• NabeWise, a city guide that collects information for specific locations. This allowed Airbnb to offer local recommendations to travelers.
  • Localmind is a location-based question and answer platform that allows users to post questions answered in real-time by locals.

2013: The War with City Authorities Begins & Backlash Due to the ‘Airbnb Effect.’

2013 began a years-long war for Airbnb against local city authorities that is still ongoing. When the idea for Airbnb was born, it overlooked the fact that the business was dipping its toes into the housing market.

This market is governed by local authorities that have regulations in place against short-term rentals in some cities. There is also a tax issue that the Airbnb business plan didn’t account for. Many towns had laws that required vacation rentals to pay a hotel or tourist tax.

Airbnb expanded rapidly because the company didn’t have to follow any health, safety, tax, and zoning regulations. Unlike hotels and other vacation rentals that had to comply with these rules.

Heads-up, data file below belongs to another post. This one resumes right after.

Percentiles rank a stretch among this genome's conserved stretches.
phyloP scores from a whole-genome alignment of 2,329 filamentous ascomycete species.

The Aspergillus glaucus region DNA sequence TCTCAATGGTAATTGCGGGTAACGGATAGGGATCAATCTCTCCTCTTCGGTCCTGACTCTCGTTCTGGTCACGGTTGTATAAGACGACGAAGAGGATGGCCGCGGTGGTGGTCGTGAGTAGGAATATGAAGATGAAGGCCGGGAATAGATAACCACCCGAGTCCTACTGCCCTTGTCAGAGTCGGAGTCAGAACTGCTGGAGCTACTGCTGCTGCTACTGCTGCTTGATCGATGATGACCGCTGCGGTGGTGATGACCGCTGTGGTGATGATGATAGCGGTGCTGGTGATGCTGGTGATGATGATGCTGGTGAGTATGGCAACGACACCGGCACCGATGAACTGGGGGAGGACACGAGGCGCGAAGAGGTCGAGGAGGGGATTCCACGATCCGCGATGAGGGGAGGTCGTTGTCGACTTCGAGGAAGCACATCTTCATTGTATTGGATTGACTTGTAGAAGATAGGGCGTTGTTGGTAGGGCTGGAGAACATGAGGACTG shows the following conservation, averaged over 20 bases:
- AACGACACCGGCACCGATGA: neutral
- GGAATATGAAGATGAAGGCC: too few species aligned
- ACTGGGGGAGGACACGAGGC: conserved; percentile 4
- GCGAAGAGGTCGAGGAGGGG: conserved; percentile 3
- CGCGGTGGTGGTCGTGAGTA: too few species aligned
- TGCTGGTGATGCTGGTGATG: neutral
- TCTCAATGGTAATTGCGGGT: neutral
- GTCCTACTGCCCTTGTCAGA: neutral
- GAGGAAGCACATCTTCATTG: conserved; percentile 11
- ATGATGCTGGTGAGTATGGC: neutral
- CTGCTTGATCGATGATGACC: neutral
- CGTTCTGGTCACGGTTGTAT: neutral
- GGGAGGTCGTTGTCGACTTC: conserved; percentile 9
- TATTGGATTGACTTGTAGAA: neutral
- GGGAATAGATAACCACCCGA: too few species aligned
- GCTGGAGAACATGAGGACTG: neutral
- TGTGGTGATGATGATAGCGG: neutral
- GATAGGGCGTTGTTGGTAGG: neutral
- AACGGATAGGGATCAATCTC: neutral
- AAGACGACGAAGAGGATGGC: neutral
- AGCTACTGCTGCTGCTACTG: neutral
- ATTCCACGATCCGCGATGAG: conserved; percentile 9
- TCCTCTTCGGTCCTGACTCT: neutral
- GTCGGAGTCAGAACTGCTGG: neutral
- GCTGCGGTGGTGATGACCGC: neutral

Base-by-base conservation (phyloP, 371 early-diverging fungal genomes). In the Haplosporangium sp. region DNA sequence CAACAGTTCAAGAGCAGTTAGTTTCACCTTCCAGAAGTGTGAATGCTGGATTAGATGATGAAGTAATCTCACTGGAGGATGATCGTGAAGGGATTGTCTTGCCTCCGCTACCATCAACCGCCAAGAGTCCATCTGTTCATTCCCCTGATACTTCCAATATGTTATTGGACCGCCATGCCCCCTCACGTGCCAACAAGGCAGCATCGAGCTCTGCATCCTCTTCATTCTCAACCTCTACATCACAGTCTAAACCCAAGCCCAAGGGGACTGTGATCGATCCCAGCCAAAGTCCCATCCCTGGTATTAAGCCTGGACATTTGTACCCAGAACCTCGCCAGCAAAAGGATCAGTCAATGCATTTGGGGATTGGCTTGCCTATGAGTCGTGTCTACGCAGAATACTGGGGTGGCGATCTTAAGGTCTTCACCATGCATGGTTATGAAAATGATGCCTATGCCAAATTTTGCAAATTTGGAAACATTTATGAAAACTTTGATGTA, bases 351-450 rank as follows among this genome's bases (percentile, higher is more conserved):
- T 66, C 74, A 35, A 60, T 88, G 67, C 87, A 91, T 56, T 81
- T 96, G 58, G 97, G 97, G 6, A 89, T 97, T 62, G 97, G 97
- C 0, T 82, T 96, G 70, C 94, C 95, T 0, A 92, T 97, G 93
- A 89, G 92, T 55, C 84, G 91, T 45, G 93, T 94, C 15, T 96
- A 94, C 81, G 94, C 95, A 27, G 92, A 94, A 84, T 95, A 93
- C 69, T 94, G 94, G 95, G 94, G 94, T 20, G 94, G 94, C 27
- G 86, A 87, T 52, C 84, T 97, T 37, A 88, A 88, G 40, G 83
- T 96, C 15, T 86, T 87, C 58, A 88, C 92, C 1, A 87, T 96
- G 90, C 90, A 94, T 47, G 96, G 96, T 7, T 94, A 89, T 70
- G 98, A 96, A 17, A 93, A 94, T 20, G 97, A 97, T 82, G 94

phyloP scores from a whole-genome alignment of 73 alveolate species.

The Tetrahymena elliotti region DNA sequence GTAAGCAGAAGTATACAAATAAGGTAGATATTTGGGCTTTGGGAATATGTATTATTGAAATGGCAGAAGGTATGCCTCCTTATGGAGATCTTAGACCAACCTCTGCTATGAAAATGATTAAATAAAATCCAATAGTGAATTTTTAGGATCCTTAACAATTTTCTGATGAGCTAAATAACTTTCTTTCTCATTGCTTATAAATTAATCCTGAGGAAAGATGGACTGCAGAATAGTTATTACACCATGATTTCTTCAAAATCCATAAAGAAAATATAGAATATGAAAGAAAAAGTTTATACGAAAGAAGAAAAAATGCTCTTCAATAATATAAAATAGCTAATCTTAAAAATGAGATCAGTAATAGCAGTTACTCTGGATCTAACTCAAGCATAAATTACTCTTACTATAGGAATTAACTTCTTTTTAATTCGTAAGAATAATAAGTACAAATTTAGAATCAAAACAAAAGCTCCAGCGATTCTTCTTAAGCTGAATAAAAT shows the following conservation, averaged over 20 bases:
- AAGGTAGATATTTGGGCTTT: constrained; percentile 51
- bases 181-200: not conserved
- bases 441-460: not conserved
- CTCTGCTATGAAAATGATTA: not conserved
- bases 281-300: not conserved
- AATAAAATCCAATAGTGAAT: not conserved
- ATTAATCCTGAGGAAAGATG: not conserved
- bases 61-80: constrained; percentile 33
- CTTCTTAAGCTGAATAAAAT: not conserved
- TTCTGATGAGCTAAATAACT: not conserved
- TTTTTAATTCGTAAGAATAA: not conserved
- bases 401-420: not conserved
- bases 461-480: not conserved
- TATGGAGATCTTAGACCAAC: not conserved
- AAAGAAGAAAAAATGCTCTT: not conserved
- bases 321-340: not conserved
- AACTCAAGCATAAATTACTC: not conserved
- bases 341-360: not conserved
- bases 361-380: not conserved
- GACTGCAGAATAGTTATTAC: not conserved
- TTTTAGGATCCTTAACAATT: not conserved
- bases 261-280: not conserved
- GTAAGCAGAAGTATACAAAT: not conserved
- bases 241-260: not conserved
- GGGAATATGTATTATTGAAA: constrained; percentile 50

From the start, Airbnb argued that it was not breaking any local or state laws because it served as a middle-man between hosts and guests. It was a platform just like Vrbo and Booking.com that facilitated a transaction. It should not have the same regulatory responsibility as Hilton or Marriott Hotels.

Airbnb argued that the onus was on the host, responsible for complying with all the city regulations and paying the relevant taxes. The local government authorities did not accept this position. The most contentious battles arose between the New York State Attorney General and Airbnb.

Eventually, the company decided to negotiate with the local authorities in the various cities. They came up with Voluntary Collection Agreements that mandated Airbnb to collect and deliver taxes from its hosts.

This was not the end of the war, and Airbnb would clash with city authorities often. The company was constantly cited as a significant factor in the increase of property values in urban areas. They were accused of pushing out long-term renters and increasing housing shortages in the cities. A claim Airbnb denies to this day.  

2014: New Partnerships & a New Logo

2014 saw more growth for the company. They ventured into new territories where the strategy was always to start by developing the supply side (hosts) first. They found that homeowners took some time to get used to the idea of opening up their homes.

So they used the same tactics as they had in New York. In France, for example, Airbnb noticed that although people were using the service when they traveled to the country, there was slow acceptance of the service within France.